ABSTRACT: One of the challenges in protein secondary structure prediction is to overcome the cross-validated 80% prediction accuracy barrier. Here, we propose a novel approach to surpass this barrier. Instead of using a single algorithm that relies on a limited data set for training, we combine two complementary methods having different strengths: Fragment Database Mining (FDM) and GOR V. FDM harnesses the availability of the known protein structures in the Protein Data Bank and provides highly accurate secondary structure predictions when sequentially similar structural fragments are identified. In contrast, the GOR V algorithm is based on information theory, Bayesian statistics, and PSI-BLAST multiple sequence alignments to predict the secondary structure of residues inside a sliding window along a protein chain. A combination of these two different methods benefits from the large number of structures in the PDB and significantly improves the secondary structure prediction accuracy, resulting in Q3 ranging from 67.5 to 93.2%, depending on the availability of highly similar fragments in the Protein Data Bank.
Bioinformatics 11/2007; 23(19):2628-30. · 5.47 Impact Factor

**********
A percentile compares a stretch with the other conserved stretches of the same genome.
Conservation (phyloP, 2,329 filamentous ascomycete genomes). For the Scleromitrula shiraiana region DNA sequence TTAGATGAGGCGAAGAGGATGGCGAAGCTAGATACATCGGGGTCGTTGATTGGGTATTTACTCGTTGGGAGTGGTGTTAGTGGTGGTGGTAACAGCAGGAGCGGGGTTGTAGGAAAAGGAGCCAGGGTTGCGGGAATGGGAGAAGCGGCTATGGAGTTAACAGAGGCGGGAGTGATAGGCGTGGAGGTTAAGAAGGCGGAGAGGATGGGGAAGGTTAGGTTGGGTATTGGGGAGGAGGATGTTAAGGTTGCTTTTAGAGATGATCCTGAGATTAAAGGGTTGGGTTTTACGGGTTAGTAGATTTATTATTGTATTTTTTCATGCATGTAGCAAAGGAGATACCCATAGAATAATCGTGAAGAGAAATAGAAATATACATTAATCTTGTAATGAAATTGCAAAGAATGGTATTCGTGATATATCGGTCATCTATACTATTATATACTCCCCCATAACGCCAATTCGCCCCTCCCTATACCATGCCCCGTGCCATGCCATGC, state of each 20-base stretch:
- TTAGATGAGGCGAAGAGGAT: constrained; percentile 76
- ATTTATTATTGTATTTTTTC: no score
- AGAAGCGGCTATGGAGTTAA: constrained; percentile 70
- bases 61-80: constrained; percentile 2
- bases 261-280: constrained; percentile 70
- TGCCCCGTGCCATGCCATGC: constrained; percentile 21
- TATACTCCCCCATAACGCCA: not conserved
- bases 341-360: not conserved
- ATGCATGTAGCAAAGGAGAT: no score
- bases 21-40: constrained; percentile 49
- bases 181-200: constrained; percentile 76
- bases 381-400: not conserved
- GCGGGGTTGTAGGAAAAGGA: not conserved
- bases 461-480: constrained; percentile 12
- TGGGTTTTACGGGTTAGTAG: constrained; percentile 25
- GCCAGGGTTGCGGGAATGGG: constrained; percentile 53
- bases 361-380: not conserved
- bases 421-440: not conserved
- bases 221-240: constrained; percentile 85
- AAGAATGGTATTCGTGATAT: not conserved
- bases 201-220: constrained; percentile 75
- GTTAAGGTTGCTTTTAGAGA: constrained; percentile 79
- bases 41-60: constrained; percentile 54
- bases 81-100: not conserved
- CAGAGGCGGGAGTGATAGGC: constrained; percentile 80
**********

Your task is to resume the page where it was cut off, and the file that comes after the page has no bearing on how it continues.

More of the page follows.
ABSTRACT: The major aim of tertiary structure prediction is to obtain protein models with the highest possible accuracy. Fold recognition, homology modeling, and de novo prediction methods typically use predicted secondary structures as input, and all of these methods may significantly benefit from more accurate secondary structure predictions. Although there are many different secondary structure prediction methods available in the literature, their cross-validated prediction accuracy is generally <80%. In order to increase the prediction accuracy, we developed a novel hybrid algorithm called Consensus Data Mining (CDM) that combines our two previous successful methods: (1) Fragment Database Mining (FDM), which exploits the Protein Data Bank structures, and (2) GOR V, which is based on information theory, Bayesian statistics, and multiple sequence alignments (MSA). In CDM, the target sequence is dissected into smaller fragments that are compared with fragments obtained from related sequences in the PDB. For fragments with a sequence identity above a certain sequence identity threshold, the FDM method is applied for the prediction. The remainder of the fragments are predicted by GOR V. The results of the CDM are provided as a function of the upper sequence identities of aligned fragments and the sequence identity threshold. We observe that the value 50% is the optimum sequence identity threshold, and that the accuracy of the CDM method measured by Q(3) ranges from 67.5% to 93.2%, depending on the availability of known structural fragments with sufficiently high sequence identity. As the Protein Data Bank grows, it is anticipated that this consensus method will improve because it will rely more upon the structural fragments.